Lithuania SIG #Lithuania Linkuva Draftee List 1904-1916 #lithuania
A list of military draftees for years 1904 to 1916 >from the shtetl Linkuva
has been posted to the Panevezys District Research Group's Shutterfly
website. The list of 1349 lines of data consists of a draftee's
registration number, surname, given name, father's name, relationship
to the head of household, sex (all male), and age. On selected lines there
are additional comments which most often list the actual date of birth,
and occasionally some other pertinent fact about the named individual.
The list is organized by family groups including the heads of households
and the sons. This may offer limited use as a representative census of
males eligible for military service in the Russian military during
While the figures for Linkuva, a relatively small town, may not be
representative of the Pale of Settlement as a whole, it is interesting to
note that in 1904, the year before the Russo-Japanese War and the Russian
Revolution of 1905, the number of draftees was only 14. In 1907, the number
was 146. The yearly average for ten years (1907-1916) was 133, ranging from
a low in 1908 of 103 to highs of 174 in 1910, 160 in 1913 and 156 in 1914,
presumably in expectation of mobilization for the coming war.
Prior to 1827, Jews were ineligible to serve in the Czarist military and
instead were taxed as an alternative to military service. This was a matter
of law as a result of which, nevertheless, led to characterizing Jews as
cowards unwilling to fight for their country. The change in 1827, authorized
by Czar Nicholas I, was intended to educate and assimilate Jews into Russian
culture, teach them useful skills and crafts and encourage them to become
loyal and useful citizens. At the time, Russia was following the trend in
other countries that had previously restricted Jews >from military service.
In Russia, military service was considered the most effective educational
opportunity for the masses.
The required period of service for draftees, initially, was 25 years, and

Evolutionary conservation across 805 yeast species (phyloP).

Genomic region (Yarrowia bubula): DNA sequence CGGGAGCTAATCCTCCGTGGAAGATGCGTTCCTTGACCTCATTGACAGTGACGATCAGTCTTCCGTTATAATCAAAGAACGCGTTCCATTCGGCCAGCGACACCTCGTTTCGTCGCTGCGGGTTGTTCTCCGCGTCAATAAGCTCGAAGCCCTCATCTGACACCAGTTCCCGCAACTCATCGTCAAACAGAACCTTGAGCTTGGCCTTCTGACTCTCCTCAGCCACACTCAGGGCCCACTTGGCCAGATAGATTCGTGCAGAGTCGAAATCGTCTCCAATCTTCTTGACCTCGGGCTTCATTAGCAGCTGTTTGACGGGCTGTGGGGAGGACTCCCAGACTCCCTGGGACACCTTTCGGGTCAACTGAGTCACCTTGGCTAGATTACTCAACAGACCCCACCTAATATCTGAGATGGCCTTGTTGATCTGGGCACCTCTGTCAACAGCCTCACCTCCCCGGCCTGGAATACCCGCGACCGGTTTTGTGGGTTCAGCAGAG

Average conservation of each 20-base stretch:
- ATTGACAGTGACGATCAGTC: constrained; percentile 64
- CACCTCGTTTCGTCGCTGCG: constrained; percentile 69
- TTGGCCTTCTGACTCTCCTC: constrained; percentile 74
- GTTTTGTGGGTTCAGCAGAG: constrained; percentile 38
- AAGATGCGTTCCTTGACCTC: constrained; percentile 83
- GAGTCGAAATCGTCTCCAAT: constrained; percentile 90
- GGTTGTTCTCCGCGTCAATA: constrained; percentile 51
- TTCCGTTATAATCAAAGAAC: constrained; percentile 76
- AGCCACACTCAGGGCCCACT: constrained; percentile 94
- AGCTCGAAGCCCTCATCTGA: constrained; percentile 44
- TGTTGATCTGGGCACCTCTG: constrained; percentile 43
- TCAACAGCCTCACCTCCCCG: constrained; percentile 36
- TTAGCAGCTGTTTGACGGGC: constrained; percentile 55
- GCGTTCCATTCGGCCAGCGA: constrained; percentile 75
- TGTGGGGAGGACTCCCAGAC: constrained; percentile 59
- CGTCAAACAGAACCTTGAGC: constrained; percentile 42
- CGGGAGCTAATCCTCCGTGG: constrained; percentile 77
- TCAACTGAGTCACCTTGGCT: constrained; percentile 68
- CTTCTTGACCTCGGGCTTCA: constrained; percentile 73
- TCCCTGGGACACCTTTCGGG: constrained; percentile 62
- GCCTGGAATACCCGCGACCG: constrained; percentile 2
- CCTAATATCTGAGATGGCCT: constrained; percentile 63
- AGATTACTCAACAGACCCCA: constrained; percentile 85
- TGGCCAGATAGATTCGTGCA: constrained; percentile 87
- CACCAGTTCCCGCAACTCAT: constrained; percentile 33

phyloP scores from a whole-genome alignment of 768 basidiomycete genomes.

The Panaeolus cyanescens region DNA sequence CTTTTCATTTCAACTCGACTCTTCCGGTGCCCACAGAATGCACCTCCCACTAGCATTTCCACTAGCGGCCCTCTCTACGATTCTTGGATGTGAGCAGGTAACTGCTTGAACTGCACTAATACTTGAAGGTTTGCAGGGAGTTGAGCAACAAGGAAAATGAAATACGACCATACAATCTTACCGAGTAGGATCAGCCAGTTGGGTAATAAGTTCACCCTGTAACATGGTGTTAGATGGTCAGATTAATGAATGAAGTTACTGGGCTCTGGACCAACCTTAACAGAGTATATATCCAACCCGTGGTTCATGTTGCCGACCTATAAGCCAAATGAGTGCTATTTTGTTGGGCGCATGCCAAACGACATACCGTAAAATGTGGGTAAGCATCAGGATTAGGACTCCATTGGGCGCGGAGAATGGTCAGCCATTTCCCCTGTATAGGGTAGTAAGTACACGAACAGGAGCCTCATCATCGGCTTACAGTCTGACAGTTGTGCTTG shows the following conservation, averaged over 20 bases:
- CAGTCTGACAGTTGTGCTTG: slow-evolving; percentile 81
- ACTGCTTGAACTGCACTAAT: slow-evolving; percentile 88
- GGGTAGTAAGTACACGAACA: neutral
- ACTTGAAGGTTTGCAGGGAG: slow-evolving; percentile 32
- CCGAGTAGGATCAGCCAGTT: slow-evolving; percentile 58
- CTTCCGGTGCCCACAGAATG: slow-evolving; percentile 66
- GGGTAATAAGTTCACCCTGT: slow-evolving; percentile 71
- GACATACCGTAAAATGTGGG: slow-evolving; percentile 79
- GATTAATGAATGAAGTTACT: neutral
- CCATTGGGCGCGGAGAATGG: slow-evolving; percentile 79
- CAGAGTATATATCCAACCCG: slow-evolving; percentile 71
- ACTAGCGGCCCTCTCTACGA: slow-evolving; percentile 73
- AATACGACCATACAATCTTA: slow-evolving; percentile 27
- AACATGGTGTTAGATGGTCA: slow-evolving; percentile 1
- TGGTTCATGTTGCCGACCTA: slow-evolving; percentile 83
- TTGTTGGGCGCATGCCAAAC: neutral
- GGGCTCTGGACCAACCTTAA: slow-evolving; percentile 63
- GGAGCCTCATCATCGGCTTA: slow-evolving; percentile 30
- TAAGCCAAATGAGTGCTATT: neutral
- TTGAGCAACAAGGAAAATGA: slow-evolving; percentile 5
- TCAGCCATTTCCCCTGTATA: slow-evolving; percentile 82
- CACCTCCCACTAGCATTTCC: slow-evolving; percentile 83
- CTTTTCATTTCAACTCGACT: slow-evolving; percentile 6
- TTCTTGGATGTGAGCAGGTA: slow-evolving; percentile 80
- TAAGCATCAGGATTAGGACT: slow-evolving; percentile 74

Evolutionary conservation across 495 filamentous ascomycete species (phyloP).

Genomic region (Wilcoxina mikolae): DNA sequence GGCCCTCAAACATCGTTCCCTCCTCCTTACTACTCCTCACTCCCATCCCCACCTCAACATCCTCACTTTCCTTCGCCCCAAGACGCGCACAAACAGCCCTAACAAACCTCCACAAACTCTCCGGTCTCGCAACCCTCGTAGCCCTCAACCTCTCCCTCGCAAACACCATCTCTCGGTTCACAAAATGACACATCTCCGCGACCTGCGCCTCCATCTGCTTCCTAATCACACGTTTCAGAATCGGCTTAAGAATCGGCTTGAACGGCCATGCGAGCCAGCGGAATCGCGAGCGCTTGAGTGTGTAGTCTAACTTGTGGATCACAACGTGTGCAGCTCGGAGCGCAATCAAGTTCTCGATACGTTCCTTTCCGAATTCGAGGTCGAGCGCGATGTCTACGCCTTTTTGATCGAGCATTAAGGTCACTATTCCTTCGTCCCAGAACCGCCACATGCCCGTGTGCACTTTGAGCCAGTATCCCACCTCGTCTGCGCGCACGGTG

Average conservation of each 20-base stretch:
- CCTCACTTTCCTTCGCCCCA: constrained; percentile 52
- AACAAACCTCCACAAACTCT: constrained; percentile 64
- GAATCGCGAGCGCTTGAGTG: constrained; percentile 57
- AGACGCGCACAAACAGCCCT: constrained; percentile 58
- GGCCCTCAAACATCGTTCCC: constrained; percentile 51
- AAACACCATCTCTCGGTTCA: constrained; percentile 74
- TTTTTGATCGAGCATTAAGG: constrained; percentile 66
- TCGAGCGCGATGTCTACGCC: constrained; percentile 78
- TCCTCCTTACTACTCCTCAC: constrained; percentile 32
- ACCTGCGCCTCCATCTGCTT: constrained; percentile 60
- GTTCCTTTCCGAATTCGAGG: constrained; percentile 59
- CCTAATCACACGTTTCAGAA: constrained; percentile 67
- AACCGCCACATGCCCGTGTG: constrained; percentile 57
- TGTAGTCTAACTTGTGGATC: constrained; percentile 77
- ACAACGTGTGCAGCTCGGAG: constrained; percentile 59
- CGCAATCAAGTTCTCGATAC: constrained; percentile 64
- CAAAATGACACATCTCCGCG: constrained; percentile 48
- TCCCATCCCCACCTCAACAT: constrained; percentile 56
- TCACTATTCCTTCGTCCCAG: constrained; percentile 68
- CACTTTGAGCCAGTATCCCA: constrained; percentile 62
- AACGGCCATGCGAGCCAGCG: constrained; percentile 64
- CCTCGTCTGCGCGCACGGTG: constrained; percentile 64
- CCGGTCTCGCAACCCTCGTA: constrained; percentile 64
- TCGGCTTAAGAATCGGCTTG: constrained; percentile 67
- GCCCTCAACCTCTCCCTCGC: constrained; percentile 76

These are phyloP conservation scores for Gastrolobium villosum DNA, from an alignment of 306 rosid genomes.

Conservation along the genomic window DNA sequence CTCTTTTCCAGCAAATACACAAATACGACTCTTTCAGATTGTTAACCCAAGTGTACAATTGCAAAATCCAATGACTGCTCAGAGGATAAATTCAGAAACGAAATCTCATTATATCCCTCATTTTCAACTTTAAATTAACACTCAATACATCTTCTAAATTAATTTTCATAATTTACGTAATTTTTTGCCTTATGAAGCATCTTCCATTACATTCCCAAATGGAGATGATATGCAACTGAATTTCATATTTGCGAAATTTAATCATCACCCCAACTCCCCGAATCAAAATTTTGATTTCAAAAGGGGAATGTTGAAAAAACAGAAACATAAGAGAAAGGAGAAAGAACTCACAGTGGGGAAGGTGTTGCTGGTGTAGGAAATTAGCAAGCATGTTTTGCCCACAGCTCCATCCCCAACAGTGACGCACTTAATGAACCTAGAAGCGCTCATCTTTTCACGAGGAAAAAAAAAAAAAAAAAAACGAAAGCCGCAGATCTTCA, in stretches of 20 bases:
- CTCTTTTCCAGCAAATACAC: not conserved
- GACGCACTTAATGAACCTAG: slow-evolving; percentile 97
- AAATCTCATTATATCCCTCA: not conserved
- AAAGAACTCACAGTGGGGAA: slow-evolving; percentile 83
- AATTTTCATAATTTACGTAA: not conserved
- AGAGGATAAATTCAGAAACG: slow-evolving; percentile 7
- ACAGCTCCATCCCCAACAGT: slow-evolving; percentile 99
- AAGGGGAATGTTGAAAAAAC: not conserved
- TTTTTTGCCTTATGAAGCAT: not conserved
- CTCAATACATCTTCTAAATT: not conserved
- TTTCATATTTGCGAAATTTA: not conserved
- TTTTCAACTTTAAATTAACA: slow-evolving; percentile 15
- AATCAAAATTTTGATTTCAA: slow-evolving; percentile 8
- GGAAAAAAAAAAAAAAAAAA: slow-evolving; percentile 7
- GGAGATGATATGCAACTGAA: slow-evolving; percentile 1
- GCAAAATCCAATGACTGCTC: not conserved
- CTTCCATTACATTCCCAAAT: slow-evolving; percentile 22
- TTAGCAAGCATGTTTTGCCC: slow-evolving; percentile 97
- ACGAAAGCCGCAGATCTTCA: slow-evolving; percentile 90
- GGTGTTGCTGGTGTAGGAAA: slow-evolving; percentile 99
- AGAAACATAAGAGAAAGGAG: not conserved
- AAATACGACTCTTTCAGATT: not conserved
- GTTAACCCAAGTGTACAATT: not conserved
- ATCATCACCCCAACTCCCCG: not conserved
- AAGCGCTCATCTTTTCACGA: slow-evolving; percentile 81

if they were married their male offspring became the "patrimony" of the
military and were required to attend special schools for the children of
soldiers (the so called "cantonists"). Although the normal age of
conscription was between 18 and 25, for Jews the age limits were 12 to 25.
The Jews (through the Kahals) were usually required to supply four
conscripts for each thousand subjects. The efforts of the Kahals were to
recruit "non-useful" Jews, which tended to exempt middle class families and
guild members and concentrate on single Jews: heretics, beggers, outcasts
and orphans. To complete unfilled quotas, "khapers" (usually non-Jewish
catchers) were employed to dragoon otherwise ineligible candidates, some
even as young as age 8. During the Crimean War (1854-1855) the quotas of
Jewish recruits was substantially increased to a much greater extent than
for non-Jews. Draft of children was outlawed in 1856, but did not
end until 1859.
In 1874, under Czar Alexander II, there was a major reform of the
conscription laws which resulted in shortening the term of service to 6
years, broadening the pool of eligible recruits and instituting a new system
of exemptions.Between 1874 and 1892 more than 174,500 Jews were drafted.
Between 1874 and 1914, the proportion of Jews in the military
(5% in 1907) was greater than the proportion of Jews to non-Jews in the
general population (4%).
After the Russo-Japanese War, beginning in 1906 there was considerable
anti-Jewish sentiment in the Duma debate about the loyalty and discipline
of Jewish soldiers. The Linkuva data show that beginning around 1907, the
conscription of Jews increased substantially. A statute adopted in 1912,
approved and legalized all of the previously adopted discriminatory
anti-Jewish practices and regulations. However the service for Russia of
around 300,000 Jewish soldiers in World War I did not seem to be
substantially affected. After the February Revolution of 1917, the
provisional government cancelled all anti-Jewish regulations and Jews then
even became eligible to become officers.
Two versions of the List have been posted: one in alphabetical order and one
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Qualifying contributors are entitled to receive all new record translations
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please contact me.
Shavuah tov and
Panevezys District Research Coordinator